Ultra-Slim: The Lesser Known Side of Audemars PiguetBy Suan Futt Yeo
Today Audemars Piguet is synonymous with the Royal Oak, perhaps only overshadowed by the success of the Royal Oak Offshore. Yet while the idea does not immediately come to mind, Audemars Piguet also has a great reputation for ultra slim watches.
A Pioneer in Ultra-Thinness
This reputation started in 1938, when they introduced the manual wind movement cal. 9ML, with a thickness of only 1.64mm. This movement did not come completely out of nowhere, since Audemars Piguet was already famous for ultra-slim movements for pocket watches. In 1921 they introduced a pocket watch movement that was only 1.32mm thin. Courteous rivalry back then was common in the field of ultra-thin movements, and this Audemars Piguet movement was a response to the introduction in 1907 by Jaeger-LeCoultre of a 1.38mm thin pocket watch movement.
But it wasn’t all rivalry. Despite being a stunning movement, with perfect anglage and tiny perlage in even the smallest places of the main plate, cal. 9ML remains a rare bird and 772 were sold during the 15 years when it was part of the Audemars Piguet collection. Although Audemars Piguet offered the movement in a regular ultra-thin wristwatch, there was also a coin watch fitted with this movement.
Perhaps it was a time when WWII had just ended, and large parts of the world were still scarred, making demand a possible issue. This didn’t stop Audemars Piguet though from continuing the path of ultra-slim movements for wristwatches.
The next step was taken in 1953 when Audemars Piguet introduced calibre 2003, also a manual wind movement. This calibre was developed together with Jaeger-LeCoultre with involvement of Vacheron Constantin. Based on the cal. 9ML, calibre 2003 shares the main characteristics such as height and diameter, but the number of bridges were reduced. The main goal for this was to make the movement sturdier.
Since Audemars Piguet supplied the base movement for the project, it retained the exclusive right to produce and market calibre 2003 for the next two years. In 1955 Vacheron Constantin introduced the calibre as 1003, and both brands kept the movement in production until late 2002, early 2003. Jaeger-LeCoultre though went a different path. Although the movement did get a Jaeger-LeCoultre designation, as calibre 803, it was never used in any Jaeger-LeCoultre up for public sale.
1960s: Going Automatic
In the 1960s Audemars Piguet embarked on a quest together with Vacheron Constantin, Jaeger-LeCoultre and Patek Philippe to create a reliable, ultra-thin automatic movement. The result was presented in 1967 as calibre 2120. This movement only has a height of 2.45mm and was destined to power the most legendary watch in Audemars Piguet’s history: the original Royal Oak.
When the Royal Oak was introduced in 1972, it was fitted with calibre 2121. Based on calibre 2120, which is a time only movement, it was fitted with a date complication. This increased the overall height of the movement to 3.05mm. Unlike the calibre 2003, calibre 2120 was fitted with not only a Gyromax balance, but also an anti-shock system. This made the movement rugged enough for use in a sports watch like the Royal Oak, and probably also explains why calibre 2120/2121 can even today still be found in the Jules Audemars Extra Thin and Royal Oak Extra Thin.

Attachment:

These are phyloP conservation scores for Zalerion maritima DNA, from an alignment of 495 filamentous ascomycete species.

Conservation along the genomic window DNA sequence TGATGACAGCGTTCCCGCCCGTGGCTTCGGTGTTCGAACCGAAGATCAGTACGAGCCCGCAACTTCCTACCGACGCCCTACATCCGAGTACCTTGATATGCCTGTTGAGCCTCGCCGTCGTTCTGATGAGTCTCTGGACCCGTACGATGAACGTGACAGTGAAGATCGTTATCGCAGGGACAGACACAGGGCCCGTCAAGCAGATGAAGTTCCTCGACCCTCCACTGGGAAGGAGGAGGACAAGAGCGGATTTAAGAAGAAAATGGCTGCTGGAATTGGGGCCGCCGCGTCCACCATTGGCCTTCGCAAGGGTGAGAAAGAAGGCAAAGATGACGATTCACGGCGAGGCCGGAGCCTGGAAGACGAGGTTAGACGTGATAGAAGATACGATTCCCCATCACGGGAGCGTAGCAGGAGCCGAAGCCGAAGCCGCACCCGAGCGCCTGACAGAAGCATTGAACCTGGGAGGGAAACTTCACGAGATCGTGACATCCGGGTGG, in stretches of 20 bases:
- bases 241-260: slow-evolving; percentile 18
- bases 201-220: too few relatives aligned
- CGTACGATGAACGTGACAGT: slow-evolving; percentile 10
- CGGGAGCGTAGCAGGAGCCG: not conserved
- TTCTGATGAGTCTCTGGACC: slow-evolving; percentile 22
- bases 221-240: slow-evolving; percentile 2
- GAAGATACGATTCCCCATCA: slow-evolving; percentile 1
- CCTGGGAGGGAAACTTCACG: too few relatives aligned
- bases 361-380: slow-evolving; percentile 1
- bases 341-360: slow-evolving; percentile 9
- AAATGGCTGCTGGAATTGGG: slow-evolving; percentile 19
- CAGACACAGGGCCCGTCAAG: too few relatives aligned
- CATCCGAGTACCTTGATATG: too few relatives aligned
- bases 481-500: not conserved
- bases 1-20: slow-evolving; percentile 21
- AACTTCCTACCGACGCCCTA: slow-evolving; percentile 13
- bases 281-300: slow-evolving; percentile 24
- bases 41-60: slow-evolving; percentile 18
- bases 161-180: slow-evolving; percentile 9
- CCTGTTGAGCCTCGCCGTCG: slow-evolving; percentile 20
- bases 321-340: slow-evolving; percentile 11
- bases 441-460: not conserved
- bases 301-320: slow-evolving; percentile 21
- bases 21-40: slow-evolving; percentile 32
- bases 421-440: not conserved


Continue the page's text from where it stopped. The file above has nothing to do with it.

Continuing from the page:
In 1986, Audemars Piguet went on to show that it could also make complications in ultra-slim fashion. With calibre 2870, the brand not only set a world record, but also introduced many firsts, most importantly being the very first automatic tourbillon! The watch was not fitted with a rotor that made a circular motion, but was equipped with a winding hammer crafted from a platinum-iridium alloy that powered the watch by horizontal motion.
Another first in this watch was the tourbillon cage that was crafted from titanium. Although quite a feature by itself, calibre 2870 also features the smallest tourbillon ever produced. With a diameter of 7.2mm it gave new meaning to the word understatement.
The watch and movement are more or less the same for calibre 2870. To create such a thin movement, the overall height of the watch is only 5.5mm including the case. Here, the case functions as the main plate for the movement.
The same construction was recently deployed by Piaget to create the ultra-slim manual wind movement calibre 900P. Calibre 2870 went a bit more extreme however because the back of the case actually shows red synthetic rubies placed in it, indicating exactly where the gear train of the watch is located, everything to make the watch as slim as possible. For this reason as well, the crown was placed at the back of the watch.
Today Audemars Piguet still serves watch enthusiasts with ultra-thin calibre 2120/2121. The fact that this movement is still used today, almost 50 years after its creation, clearly indicates the high quality of the original design in terms of reliability and durability. It’s no wonder that Audemars Piguet crafted a special skeleton version of this movement to power the Limited Edition(as shown above), because apart from the mythical design by Gerald Genta, this watch also owes a lot of its success to this movement.
[Adapted from an article by Martin Green in REVOLUTION’s archives.]